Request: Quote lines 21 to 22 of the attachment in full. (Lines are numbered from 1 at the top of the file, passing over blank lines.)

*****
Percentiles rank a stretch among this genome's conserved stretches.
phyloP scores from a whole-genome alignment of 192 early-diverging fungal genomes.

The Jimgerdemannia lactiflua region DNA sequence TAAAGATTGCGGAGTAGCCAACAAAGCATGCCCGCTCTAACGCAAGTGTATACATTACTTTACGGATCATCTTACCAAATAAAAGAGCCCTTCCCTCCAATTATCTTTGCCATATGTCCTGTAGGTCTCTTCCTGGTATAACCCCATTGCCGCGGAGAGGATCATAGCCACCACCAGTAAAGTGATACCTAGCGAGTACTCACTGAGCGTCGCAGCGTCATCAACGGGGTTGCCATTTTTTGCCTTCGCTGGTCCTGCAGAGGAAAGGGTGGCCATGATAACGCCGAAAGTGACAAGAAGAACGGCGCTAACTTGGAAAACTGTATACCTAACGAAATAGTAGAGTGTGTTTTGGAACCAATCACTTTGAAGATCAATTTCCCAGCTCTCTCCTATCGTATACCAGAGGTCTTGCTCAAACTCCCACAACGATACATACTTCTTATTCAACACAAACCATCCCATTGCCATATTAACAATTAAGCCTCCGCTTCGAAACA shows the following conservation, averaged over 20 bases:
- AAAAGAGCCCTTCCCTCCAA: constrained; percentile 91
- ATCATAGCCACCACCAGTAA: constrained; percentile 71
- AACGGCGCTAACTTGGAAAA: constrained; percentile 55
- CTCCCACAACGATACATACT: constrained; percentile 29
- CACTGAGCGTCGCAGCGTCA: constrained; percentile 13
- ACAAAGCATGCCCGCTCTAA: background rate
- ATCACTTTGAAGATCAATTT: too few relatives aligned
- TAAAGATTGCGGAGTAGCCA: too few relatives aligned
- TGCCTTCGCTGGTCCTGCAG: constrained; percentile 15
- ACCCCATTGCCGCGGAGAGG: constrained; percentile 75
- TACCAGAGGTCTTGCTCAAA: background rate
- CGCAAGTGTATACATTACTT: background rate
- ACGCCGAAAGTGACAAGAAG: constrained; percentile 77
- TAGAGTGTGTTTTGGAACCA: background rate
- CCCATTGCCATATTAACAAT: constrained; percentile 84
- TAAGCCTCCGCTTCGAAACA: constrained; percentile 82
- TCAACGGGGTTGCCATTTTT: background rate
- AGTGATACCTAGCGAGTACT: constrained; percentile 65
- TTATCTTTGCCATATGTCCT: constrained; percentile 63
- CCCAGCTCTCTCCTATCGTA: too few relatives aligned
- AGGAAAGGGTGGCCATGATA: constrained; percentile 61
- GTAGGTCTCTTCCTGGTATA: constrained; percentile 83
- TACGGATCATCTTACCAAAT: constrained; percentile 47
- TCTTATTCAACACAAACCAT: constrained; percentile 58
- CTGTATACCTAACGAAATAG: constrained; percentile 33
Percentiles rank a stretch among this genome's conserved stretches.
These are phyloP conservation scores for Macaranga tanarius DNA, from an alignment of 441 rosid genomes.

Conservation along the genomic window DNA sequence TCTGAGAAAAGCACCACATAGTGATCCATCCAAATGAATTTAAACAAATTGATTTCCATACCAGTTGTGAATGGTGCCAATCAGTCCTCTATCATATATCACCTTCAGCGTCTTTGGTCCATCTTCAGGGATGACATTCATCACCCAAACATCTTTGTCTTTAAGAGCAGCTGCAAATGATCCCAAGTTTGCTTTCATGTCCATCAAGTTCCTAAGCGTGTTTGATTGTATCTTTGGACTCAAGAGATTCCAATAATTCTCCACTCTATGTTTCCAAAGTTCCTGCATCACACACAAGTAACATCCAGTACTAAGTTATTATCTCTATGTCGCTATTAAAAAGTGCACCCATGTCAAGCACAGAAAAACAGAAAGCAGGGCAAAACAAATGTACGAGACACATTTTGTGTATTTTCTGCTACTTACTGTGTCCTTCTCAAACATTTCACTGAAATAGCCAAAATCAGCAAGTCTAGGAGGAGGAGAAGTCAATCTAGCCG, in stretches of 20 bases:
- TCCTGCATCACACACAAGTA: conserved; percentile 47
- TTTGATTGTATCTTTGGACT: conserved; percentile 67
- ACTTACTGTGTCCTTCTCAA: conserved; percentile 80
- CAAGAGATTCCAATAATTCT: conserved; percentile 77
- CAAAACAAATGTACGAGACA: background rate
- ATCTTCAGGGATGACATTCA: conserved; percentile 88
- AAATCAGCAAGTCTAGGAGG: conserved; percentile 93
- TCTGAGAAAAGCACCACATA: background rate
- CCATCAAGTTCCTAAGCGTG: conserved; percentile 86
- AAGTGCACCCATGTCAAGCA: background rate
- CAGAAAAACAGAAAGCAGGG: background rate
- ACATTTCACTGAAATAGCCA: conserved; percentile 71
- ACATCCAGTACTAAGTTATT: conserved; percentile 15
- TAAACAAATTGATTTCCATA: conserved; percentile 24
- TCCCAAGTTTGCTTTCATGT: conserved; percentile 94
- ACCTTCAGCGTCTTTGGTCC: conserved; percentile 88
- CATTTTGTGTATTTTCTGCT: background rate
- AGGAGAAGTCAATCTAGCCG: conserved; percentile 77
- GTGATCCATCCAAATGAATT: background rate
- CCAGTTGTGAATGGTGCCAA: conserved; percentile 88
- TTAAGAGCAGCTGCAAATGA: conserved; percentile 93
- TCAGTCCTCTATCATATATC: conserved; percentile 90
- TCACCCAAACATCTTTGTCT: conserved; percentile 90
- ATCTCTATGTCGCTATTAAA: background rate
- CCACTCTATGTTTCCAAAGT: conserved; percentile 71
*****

- AGTGATACCTAGCGAGTACT: constrained; percentile 65
- TTATCTTTGCCATATGTCCT: constrained; percentile 63